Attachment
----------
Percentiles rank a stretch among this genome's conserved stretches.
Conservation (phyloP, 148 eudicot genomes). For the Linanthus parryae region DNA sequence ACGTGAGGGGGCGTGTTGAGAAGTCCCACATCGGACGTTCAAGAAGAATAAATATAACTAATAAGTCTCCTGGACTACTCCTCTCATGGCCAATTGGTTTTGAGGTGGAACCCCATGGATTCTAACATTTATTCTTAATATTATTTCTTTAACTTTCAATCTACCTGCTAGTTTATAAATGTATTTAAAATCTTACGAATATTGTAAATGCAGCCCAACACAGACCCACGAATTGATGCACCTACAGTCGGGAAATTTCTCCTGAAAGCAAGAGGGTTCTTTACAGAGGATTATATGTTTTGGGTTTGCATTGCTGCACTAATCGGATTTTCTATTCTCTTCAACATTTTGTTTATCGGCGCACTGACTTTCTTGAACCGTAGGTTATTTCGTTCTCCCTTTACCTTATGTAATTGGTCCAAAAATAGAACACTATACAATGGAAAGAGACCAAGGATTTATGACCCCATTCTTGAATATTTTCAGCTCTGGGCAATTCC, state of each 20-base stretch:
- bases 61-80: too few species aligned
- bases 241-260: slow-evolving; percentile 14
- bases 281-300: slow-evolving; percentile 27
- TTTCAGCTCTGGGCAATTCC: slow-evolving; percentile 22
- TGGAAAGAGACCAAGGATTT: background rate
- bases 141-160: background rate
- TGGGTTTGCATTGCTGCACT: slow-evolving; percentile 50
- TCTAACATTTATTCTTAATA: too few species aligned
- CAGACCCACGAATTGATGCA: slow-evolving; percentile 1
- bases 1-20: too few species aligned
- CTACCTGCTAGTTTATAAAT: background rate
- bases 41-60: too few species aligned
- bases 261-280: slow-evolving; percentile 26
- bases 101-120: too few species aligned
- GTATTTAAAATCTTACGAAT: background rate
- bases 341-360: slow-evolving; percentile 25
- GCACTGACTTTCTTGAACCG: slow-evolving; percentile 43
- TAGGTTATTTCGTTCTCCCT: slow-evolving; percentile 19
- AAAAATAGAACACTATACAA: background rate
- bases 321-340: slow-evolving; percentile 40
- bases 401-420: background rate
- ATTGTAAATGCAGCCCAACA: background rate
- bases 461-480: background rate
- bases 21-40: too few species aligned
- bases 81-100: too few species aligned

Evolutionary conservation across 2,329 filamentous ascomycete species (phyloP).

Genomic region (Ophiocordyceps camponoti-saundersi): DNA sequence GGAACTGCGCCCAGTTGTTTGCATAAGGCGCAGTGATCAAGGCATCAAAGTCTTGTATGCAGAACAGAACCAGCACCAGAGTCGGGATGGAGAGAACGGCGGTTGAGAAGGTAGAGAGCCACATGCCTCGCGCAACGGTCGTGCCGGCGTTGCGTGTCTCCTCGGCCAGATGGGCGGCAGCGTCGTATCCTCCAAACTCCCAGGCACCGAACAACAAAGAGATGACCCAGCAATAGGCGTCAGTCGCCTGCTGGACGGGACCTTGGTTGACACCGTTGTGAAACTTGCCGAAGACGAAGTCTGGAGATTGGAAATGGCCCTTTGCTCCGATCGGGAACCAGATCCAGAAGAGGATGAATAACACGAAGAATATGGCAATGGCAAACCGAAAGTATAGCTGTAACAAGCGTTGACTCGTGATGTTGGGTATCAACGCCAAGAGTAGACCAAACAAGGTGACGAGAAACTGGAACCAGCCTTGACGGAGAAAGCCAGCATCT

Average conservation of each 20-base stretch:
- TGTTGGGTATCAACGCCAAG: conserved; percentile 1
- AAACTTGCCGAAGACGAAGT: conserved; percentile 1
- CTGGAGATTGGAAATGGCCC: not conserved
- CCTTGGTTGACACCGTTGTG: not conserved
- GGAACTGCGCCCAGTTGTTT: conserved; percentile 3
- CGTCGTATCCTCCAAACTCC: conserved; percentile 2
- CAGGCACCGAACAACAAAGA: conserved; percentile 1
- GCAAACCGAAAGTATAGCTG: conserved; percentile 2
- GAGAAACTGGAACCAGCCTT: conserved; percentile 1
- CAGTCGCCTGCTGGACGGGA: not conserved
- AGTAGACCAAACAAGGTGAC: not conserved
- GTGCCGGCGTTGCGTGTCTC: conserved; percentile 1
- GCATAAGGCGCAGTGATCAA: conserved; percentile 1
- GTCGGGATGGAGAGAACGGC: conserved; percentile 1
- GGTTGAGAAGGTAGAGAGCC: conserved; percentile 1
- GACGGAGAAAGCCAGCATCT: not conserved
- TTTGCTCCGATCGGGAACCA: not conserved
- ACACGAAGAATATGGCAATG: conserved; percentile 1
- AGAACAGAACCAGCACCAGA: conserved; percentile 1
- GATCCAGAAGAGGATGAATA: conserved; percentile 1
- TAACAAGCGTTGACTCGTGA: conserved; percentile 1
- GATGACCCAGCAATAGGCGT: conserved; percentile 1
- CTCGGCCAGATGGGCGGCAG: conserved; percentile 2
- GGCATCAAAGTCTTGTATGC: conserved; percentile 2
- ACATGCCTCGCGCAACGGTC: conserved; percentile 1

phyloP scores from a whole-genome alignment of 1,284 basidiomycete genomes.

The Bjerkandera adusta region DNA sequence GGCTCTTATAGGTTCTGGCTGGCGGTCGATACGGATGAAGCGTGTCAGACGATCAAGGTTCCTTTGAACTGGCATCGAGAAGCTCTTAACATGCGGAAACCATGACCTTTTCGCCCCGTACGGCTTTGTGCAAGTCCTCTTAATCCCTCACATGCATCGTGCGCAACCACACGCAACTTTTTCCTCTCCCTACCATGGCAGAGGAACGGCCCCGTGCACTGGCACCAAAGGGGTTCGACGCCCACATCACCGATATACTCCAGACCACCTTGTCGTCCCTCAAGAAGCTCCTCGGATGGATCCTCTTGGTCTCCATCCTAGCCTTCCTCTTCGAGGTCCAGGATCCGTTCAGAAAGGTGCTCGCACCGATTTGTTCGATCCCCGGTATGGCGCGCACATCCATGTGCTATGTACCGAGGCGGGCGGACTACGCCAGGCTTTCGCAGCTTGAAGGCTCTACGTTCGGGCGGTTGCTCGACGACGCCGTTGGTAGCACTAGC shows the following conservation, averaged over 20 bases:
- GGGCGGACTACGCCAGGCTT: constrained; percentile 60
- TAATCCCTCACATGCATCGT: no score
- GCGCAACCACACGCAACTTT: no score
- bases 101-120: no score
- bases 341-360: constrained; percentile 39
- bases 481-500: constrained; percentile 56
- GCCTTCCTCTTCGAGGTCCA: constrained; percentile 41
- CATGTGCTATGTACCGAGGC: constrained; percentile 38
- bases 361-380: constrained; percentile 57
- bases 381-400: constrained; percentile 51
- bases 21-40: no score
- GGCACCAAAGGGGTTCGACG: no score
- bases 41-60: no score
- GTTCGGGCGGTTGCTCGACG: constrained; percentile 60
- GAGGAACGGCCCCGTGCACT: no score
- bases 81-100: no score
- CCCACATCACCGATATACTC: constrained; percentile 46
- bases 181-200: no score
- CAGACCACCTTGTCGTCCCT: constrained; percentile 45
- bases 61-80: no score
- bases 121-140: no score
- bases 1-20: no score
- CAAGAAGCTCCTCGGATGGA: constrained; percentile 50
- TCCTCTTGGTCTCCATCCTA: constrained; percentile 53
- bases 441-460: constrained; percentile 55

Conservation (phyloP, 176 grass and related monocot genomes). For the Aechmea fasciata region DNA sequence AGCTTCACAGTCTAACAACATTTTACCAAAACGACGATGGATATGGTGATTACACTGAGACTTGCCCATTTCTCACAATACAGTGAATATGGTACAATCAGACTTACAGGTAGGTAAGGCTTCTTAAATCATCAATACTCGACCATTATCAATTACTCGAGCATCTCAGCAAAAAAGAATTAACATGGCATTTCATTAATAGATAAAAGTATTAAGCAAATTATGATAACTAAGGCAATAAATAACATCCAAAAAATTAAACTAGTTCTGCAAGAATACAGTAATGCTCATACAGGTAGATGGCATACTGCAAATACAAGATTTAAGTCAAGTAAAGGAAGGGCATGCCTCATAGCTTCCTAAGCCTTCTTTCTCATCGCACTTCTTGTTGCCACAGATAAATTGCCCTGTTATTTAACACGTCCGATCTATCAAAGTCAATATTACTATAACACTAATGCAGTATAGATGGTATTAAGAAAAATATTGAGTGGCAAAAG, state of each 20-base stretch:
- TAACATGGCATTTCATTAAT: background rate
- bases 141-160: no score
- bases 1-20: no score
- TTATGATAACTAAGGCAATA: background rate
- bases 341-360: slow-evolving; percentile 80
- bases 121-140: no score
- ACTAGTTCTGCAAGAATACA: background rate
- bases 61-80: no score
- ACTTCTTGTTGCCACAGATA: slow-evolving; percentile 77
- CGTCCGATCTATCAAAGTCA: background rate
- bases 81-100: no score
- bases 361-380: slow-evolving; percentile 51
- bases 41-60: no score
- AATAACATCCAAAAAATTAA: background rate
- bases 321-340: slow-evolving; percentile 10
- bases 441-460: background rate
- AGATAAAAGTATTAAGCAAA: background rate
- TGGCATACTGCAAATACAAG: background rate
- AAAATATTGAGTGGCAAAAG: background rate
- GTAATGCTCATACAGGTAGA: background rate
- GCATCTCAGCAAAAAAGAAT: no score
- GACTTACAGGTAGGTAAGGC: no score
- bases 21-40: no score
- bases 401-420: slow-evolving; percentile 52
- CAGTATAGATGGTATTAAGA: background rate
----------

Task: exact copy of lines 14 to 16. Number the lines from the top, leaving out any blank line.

- bases 41-60: too few species aligned
- bases 261-280: slow-evolving; percentile 26
- bases 101-120: too few species aligned